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Publication Nr ICGP027
Author Bange, Klaus; Weissenberger-Eibl, Marion
MAKING GLASS BETTER: An ICG roadmap with a 25 year Glass R&D horizon
Publication Year 2010
ISS ISBN-13:978-84-8198-832-1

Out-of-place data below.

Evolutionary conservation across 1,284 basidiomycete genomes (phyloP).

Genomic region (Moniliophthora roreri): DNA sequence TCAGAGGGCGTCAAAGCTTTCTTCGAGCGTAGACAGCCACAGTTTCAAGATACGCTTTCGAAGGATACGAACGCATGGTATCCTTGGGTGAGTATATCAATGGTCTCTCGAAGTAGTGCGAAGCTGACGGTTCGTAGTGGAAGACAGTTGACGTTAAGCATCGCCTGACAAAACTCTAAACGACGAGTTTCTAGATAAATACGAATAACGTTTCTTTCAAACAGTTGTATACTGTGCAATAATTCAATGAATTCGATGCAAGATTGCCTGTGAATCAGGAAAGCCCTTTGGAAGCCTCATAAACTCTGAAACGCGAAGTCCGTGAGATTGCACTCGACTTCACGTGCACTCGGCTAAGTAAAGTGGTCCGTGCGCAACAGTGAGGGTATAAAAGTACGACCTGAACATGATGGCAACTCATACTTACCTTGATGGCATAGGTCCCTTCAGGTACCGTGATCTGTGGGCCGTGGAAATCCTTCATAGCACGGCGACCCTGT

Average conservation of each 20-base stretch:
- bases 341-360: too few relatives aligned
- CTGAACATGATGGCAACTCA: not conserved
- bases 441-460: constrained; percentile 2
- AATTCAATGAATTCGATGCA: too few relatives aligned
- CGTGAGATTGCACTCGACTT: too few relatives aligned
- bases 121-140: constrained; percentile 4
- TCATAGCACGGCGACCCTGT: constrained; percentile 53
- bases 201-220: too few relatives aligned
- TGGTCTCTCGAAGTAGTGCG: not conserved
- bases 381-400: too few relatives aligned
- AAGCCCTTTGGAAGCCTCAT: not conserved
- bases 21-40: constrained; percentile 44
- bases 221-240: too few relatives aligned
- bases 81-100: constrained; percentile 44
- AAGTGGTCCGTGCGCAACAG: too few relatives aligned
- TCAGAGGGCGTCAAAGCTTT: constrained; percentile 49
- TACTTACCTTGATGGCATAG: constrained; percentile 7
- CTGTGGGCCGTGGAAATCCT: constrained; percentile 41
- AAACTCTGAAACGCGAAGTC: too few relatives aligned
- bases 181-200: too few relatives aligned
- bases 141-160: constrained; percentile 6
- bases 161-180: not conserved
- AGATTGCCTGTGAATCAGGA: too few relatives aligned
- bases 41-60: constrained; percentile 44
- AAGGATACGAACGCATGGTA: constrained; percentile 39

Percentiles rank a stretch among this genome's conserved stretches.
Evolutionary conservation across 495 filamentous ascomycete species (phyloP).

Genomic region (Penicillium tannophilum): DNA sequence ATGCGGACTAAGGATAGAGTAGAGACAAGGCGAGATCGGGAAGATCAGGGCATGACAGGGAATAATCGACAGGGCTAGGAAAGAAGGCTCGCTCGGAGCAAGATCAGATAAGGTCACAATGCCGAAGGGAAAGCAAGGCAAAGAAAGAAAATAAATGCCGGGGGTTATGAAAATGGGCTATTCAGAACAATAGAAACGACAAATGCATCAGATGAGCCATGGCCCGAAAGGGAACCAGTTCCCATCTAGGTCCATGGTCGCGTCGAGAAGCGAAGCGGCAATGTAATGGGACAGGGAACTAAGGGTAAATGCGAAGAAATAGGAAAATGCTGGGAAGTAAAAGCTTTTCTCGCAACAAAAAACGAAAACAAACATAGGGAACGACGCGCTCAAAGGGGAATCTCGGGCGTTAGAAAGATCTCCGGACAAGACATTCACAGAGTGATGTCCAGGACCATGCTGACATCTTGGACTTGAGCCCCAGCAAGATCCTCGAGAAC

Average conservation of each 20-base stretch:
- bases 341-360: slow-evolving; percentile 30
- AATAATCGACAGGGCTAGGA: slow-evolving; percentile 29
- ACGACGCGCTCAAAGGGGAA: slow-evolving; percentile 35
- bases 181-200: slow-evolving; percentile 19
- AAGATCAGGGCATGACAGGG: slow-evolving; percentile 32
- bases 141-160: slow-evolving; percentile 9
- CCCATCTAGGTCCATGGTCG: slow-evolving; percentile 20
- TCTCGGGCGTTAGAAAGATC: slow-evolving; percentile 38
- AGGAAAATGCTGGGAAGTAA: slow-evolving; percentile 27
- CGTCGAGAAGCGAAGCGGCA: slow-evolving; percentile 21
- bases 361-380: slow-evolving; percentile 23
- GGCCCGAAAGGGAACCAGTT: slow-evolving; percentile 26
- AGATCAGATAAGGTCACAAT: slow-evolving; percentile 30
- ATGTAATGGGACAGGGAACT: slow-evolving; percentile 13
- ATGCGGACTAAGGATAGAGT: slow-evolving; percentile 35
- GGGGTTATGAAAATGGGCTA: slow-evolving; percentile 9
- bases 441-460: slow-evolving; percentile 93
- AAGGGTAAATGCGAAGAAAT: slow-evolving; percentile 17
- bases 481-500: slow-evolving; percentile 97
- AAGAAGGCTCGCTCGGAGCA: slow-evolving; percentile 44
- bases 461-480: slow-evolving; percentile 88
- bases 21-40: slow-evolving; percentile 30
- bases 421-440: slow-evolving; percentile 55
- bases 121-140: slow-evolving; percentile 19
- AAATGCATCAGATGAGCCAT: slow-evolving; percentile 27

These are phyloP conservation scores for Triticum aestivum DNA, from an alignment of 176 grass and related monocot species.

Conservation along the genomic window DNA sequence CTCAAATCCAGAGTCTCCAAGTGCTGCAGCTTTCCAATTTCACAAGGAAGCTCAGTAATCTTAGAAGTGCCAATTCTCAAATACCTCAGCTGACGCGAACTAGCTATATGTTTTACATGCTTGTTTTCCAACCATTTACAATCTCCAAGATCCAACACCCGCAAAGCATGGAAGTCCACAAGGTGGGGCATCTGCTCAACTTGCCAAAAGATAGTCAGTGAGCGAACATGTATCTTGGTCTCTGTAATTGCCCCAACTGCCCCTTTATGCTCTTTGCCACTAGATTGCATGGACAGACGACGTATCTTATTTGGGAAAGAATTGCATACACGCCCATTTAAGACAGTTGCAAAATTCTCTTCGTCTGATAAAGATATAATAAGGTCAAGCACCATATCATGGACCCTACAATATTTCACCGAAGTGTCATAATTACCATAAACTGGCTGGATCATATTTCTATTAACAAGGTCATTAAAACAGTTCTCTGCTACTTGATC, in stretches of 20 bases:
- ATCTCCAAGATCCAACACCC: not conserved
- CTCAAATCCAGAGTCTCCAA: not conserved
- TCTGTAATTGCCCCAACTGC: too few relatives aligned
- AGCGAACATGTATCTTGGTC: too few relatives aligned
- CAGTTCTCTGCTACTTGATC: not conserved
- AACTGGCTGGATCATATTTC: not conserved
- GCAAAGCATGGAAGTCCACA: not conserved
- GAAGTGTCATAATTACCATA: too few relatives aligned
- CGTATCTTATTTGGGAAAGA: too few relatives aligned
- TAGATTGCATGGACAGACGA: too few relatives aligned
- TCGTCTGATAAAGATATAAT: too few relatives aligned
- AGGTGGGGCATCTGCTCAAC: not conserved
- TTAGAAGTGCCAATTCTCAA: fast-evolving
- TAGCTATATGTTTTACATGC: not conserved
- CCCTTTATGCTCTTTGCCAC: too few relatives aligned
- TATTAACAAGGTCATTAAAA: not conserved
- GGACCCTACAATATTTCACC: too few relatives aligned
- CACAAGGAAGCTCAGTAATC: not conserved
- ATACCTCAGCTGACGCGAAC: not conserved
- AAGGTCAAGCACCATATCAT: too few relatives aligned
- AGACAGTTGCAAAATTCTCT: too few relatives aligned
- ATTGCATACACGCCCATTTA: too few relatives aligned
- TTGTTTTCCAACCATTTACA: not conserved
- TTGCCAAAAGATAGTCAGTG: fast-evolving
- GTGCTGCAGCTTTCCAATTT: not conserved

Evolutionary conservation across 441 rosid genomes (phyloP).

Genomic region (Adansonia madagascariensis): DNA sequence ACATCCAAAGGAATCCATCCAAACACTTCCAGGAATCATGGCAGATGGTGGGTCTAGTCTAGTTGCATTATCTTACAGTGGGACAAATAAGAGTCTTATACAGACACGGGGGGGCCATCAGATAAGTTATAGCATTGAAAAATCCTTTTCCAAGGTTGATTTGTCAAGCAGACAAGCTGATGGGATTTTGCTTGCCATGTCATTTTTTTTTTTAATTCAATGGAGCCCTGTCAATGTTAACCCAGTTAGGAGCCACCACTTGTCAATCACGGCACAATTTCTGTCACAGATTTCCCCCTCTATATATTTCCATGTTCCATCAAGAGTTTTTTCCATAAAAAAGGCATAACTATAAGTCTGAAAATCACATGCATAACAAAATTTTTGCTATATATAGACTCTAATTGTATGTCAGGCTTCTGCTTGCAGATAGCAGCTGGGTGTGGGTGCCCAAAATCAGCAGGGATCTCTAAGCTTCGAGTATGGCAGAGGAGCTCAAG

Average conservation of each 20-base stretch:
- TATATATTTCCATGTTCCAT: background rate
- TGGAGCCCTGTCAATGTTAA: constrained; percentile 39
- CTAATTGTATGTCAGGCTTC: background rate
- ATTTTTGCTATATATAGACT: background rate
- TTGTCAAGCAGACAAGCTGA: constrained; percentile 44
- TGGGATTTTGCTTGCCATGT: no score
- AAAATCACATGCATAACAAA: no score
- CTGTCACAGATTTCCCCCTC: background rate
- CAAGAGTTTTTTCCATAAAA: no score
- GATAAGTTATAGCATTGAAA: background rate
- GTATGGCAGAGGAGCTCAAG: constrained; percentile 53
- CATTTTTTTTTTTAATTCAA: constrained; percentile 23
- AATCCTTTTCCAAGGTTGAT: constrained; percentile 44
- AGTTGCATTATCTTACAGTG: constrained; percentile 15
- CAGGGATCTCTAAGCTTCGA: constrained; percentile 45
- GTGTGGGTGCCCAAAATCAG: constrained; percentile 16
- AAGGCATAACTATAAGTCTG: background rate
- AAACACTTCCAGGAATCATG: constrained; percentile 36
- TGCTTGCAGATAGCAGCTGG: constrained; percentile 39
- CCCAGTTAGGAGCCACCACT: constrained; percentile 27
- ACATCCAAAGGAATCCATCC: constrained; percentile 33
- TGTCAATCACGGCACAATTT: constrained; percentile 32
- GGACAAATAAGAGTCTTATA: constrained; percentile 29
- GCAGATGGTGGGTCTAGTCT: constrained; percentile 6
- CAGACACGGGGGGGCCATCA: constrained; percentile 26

Society has prized glass artefacts for millennia, from decorated Egyptian amphora, to the extravagantly engraved vases of the Romans, from stained glass windows, to the chandeliers of the Middle Ages. Bottles and tableware help us to cook and preserve our food, to store our wine, and deliver our medications cheaply in tiptop condition, while windows and lamps give us well lit, warm buildings and safe transport systems. Quality glass lenses for microscopes, telescopes and cameras helped to revolutionise our understanding of biology and astronomy, and now deliver pictures from international news events or instant personal images on Facebook. Our mobile telephone and internet traffic travels along glass fibres which can amplify or switch the signal. Glass fibres insulate us and engineered glass sheets with printed solar cells generate our power. Even our wind turbines use glass fibre reinforced blades. Glass containing cements can repair our teeth and bones, doped glasses can target radiotherapy within our bodies, and spare body parts can be grown on glassy scaffolds. From such a rich heritage comes an exciting future, one which will hold many surprises, but where glass will remain as a bedrock of a modern, sustainable, low-carbon society. The International Commission on Glass wishes to promote development and to ensure that the necessary support framework is in place. To do this it has promoted the construction of a road-map that anticipates the challenges that the glass community will face. Key players have been the various technical committees run by the ICG together with the Chair of Innovation and Technology Management/University of Kassel (in the context of a research project granted by the German Research Society). Together aspects of glass melting, advanced materials, functional coatings and key scientific principles have been studied in particular depth. The methodology adopted has been focused workshops and questionnaires with a 25 year perspective. Valuable support from the European Community through an EFONGA Framework 6 grant is acknowledged. The road mapping process however does not stop here. Continuous revision will be required as our knowledge base expands and as new pressures arise. We hope that you, the reader, will be excited by the vision of the future outlined within this book, and will wish to contribute to its fulfilment.
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